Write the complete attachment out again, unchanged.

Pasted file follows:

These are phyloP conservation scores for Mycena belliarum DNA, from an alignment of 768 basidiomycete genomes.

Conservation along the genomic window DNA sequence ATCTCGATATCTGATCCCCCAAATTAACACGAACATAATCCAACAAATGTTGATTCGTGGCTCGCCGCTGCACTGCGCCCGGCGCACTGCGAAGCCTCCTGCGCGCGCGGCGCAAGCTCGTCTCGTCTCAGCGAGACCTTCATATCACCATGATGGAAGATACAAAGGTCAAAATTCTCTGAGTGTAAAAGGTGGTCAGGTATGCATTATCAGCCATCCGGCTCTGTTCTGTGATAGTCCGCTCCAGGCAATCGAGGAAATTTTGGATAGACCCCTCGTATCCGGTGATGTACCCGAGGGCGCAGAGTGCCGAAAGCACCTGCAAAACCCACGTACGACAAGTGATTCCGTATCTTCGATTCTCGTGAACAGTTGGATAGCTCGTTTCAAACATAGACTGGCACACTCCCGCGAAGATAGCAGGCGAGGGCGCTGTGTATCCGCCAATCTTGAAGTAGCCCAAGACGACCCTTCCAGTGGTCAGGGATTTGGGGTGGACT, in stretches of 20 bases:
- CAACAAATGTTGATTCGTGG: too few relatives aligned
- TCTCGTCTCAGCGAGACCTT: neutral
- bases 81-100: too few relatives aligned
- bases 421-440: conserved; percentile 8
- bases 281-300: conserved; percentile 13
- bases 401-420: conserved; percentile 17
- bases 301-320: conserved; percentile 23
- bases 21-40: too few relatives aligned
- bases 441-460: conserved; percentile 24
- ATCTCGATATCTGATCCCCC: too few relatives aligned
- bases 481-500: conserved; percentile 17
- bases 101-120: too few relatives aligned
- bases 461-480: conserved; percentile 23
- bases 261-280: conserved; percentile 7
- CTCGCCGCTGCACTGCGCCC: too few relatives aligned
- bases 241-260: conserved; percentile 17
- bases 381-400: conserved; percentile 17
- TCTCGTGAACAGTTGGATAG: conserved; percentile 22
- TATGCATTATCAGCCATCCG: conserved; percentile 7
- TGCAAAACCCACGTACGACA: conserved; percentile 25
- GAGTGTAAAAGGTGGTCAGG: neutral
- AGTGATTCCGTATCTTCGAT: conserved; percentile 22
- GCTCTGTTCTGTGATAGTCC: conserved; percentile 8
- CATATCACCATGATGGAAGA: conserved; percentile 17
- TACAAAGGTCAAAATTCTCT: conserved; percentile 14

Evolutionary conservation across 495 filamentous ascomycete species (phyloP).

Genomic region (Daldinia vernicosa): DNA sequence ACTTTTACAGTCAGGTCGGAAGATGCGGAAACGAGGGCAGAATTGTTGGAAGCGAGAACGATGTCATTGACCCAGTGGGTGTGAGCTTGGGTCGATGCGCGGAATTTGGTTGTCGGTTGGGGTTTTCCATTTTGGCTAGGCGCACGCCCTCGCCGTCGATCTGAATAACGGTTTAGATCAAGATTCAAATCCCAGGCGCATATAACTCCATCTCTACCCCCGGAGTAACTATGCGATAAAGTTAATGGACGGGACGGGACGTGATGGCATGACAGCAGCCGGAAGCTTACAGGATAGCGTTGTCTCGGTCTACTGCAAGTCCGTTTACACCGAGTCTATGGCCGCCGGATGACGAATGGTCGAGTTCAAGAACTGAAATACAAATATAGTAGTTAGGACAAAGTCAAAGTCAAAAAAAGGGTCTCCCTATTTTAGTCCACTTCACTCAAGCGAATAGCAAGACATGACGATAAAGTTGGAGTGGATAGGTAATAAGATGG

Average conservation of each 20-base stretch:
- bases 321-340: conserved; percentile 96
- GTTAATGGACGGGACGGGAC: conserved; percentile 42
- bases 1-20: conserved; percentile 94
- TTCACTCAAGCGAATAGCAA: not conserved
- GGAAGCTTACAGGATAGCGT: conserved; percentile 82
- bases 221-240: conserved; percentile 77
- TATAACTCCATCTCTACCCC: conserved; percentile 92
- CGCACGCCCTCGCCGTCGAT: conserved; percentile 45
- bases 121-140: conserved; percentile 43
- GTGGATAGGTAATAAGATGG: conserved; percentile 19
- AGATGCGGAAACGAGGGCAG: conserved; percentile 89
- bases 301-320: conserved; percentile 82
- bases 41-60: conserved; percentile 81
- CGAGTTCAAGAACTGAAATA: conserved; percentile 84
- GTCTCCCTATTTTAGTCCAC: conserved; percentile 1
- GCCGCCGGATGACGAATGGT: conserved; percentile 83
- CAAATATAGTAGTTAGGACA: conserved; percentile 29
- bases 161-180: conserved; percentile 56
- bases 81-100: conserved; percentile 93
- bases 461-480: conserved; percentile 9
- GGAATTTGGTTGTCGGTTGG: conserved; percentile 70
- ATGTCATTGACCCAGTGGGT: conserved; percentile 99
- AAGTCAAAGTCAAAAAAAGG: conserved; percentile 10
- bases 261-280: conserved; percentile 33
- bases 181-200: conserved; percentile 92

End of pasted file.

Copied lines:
These are phyloP conservation scores for Mycena belliarum DNA, from an alignment of 768 basidiomycete genomes.

Conservation along the genomic window DNA sequence ATCTCGATATCTGATCCCCCAAATTAACACGAACATAATCCAACAAATGTTGATTCGTGGCTCGCCGCTGCACTGCGCCCGGCGCACTGCGAAGCCTCCTGCGCGCGCGGCGCAAGCTCGTCTCGTCTCAGCGAGACCTTCATATCACCATGATGGAAGATACAAAGGTCAAAATTCTCTGAGTGTAAAAGGTGGTCAGGTATGCATTATCAGCCATCCGGCTCTGTTCTGTGATAGTCCGCTCCAGGCAATCGAGGAAATTTTGGATAGACCCCTCGTATCCGGTGATGTACCCGAGGGCGCAGAGTGCCGAAAGCACCTGCAAAACCCACGTACGACAAGTGATTCCGTATCTTCGATTCTCGTGAACAGTTGGATAGCTCGTTTCAAACATAGACTGGCACACTCCCGCGAAGATAGCAGGCGAGGGCGCTGTGTATCCGCCAATCTTGAAGTAGCCCAAGACGACCCTTCCAGTGGTCAGGGATTTGGGGTGGACT, in stretches of 20 bases:
- CAACAAATGTTGATTCGTGG: too few relatives aligned
- TCTCGTCTCAGCGAGACCTT: neutral
- bases 81-100: too few relatives aligned
- bases 421-440: conserved; percentile 8
- bases 281-300: conserved; percentile 13
- bases 401-420: conserved; percentile 17
- bases 301-320: conserved; percentile 23
- bases 21-40: too few relatives aligned
- bases 441-460: conserved; percentile 24
- ATCTCGATATCTGATCCCCC: too few relatives aligned
- bases 481-500: conserved; percentile 17
- bases 101-120: too few relatives aligned
- bases 461-480: conserved; percentile 23
- bases 261-280: conserved; percentile 7
- CTCGCCGCTGCACTGCGCCC: too few relatives aligned
- bases 241-260: conserved; percentile 17
- bases 381-400: conserved; percentile 17
- TCTCGTGAACAGTTGGATAG: conserved; percentile 22
- TATGCATTATCAGCCATCCG: conserved; percentile 7
- TGCAAAACCCACGTACGACA: conserved; percentile 25
- GAGTGTAAAAGGTGGTCAGG: neutral
- AGTGATTCCGTATCTTCGAT: conserved; percentile 22
- GCTCTGTTCTGTGATAGTCC: conserved; percentile 8
- CATATCACCATGATGGAAGA: conserved; percentile 17
- TACAAAGGTCAAAATTCTCT: conserved; percentile 14

Evolutionary conservation across 495 filamentous ascomycete species (phyloP).

Genomic region (Daldinia vernicosa): DNA sequence ACTTTTACAGTCAGGTCGGAAGATGCGGAAACGAGGGCAGAATTGTTGGAAGCGAGAACGATGTCATTGACCCAGTGGGTGTGAGCTTGGGTCGATGCGCGGAATTTGGTTGTCGGTTGGGGTTTTCCATTTTGGCTAGGCGCACGCCCTCGCCGTCGATCTGAATAACGGTTTAGATCAAGATTCAAATCCCAGGCGCATATAACTCCATCTCTACCCCCGGAGTAACTATGCGATAAAGTTAATGGACGGGACGGGACGTGATGGCATGACAGCAGCCGGAAGCTTACAGGATAGCGTTGTCTCGGTCTACTGCAAGTCCGTTTACACCGAGTCTATGGCCGCCGGATGACGAATGGTCGAGTTCAAGAACTGAAATACAAATATAGTAGTTAGGACAAAGTCAAAGTCAAAAAAAGGGTCTCCCTATTTTAGTCCACTTCACTCAAGCGAATAGCAAGACATGACGATAAAGTTGGAGTGGATAGGTAATAAGATGG

Average conservation of each 20-base stretch:
- bases 321-340: conserved; percentile 96
- GTTAATGGACGGGACGGGAC: conserved; percentile 42
- bases 1-20: conserved; percentile 94
- TTCACTCAAGCGAATAGCAA: not conserved
- GGAAGCTTACAGGATAGCGT: conserved; percentile 82
- bases 221-240: conserved; percentile 77
- TATAACTCCATCTCTACCCC: conserved; percentile 92
- CGCACGCCCTCGCCGTCGAT: conserved; percentile 45
- bases 121-140: conserved; percentile 43
- GTGGATAGGTAATAAGATGG: conserved; percentile 19
- AGATGCGGAAACGAGGGCAG: conserved; percentile 89
- bases 301-320: conserved; percentile 82
- bases 41-60: conserved; percentile 81
- CGAGTTCAAGAACTGAAATA: conserved; percentile 84
- GTCTCCCTATTTTAGTCCAC: conserved; percentile 1
- GCCGCCGGATGACGAATGGT: conserved; percentile 83
- CAAATATAGTAGTTAGGACA: conserved; percentile 29
- bases 161-180: conserved; percentile 56
- bases 81-100: conserved; percentile 93
- bases 461-480: conserved; percentile 9
- GGAATTTGGTTGTCGGTTGG: conserved; percentile 70
- ATGTCATTGACCCAGTGGGT: conserved; percentile 99
- AAGTCAAAGTCAAAAAAAGG: conserved; percentile 10
- bases 261-280: conserved; percentile 33
- bases 181-200: conserved; percentile 92